For a national political campaign
Rete dei Comunisti; Cambiare Rotta – organizzazione giovanile comunista; Opposizione Studentesca d’Alternativa (OSA)
With last October’s elections in Brazil that saw Lula triumph by a narrow margin, an electoral cycle that opened in October 2020 came to a close. The surprising victory of the MAS in Bolivia-after the coup against Evo Morales in November of the previous year-and with the success of the Gran Polo Patriótico in Venezuela in the Assembly elections ( held a few weeks later) marked a phase change.
Since then, America’s political geography has changed radically, with a second wave of progressive presidents elected mostly by varied leftist coalitions – after the experiences of the late 1990s and early 2000s – , without the oligarchic right disappearing from the continent’s political landscape, nor stopping the attempts of Western imperialism to interfere. The changes we are witnessing at the political level are the result of both objective dynamics of the Capitalist Mode of Production in the development of the multipolar world, and subjective drives that have found an appropriate vector with which to change the power relations between classes in favor of the subaltern classes.
Luis Arce’s victory in the first round of the Bolivian elections achieved with a large popular participation demonstrated-in October 2020-that it was possible to turn the tide despite the climate of terror then reigning in the country, and to defeat the right-wing of Fernando Camacho, recently arrested for his coup practices.
A situation similar to that later determined in Honduras in November 2021 with the election of Xiomara Castro after a dozen years of neoliberal policies implemented by a narco-military regime, a satellite of U.S. imperialism. Honduras, not without difficulty, was able to resume the path taken by Manuel Zelaya in 2006 and brutally interrupted by the 2009 coup when he was deposed and expelled from his country.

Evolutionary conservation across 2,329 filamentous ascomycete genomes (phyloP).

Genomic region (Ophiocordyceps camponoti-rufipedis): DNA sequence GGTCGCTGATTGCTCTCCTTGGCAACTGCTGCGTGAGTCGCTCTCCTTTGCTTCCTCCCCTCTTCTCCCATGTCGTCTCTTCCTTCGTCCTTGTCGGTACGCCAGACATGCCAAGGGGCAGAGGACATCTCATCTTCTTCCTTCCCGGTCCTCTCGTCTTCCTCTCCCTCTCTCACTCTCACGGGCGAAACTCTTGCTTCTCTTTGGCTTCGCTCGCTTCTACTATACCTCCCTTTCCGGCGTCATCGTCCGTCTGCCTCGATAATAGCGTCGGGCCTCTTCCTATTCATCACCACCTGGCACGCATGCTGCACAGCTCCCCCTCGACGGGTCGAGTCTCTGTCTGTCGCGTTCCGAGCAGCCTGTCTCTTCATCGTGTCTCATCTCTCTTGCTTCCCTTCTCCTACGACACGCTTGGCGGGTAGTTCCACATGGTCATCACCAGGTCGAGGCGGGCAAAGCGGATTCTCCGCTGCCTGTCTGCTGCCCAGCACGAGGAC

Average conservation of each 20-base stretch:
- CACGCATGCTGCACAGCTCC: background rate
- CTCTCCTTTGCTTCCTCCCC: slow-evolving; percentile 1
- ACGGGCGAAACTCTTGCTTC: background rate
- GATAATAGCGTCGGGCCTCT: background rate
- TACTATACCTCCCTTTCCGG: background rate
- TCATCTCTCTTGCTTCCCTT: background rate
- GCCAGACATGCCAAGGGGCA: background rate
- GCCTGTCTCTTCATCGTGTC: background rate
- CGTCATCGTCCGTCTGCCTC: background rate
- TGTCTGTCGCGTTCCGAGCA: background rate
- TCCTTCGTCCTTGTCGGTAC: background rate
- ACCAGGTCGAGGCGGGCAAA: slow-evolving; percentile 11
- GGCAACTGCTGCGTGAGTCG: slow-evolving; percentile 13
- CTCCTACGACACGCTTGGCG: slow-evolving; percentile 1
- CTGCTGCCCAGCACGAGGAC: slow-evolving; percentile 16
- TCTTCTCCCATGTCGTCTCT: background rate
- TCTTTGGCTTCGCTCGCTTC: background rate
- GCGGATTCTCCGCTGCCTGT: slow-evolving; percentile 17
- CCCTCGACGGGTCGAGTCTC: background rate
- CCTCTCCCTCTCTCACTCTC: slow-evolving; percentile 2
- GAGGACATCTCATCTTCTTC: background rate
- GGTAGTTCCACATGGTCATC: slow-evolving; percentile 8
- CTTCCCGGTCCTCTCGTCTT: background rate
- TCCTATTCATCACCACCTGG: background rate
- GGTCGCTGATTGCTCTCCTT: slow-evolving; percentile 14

Venezuela’s election victory demonstrated then-in November 2020-that a political process could be consolidated, despite the effects of the embargo, to which the country was subjected and the repeated attempts by the U.S. and EU to delegitimize electoral processes.
A situation in some ways similar to that of socialist Cuba, which had been undergoing bloqueo for more than 60 years, or that of Sandinista Nicaragua.
As we wrote then, speaking of the election results in Venezuela: “the ballot box sanctions the tightness of the Bolivian process by projecting it forward, with a possible “flywheel effect” for that new progressive wave that, in different forms, is asserting itself in Latin America: Argentina, Bolivia and Chile, as well as for those struggles in Peru and Guatemala that are questioning the legacies of a dying neo-liberalism.”
At the time, despite the measures imposed by the pandemic, we were carrying out a cycle of virtual initiatives in various cities through the political campaign “America: between socialism and barbarism,” which had sought to give voice to the reasons of a continent – first and foremost Cuba and Venezuela – that did not bend to the destiny designed by the U.S. and the ‘European Union.
The process that has since unfolded, absolutely “non-linear” and fraught with obstacles, as the various mostly defeated – but sometimes victorious – attempts at coups by “judicial route” or through traditional manu militari destabilization attempts by the U.S. and its allied continental oligarchies have shown.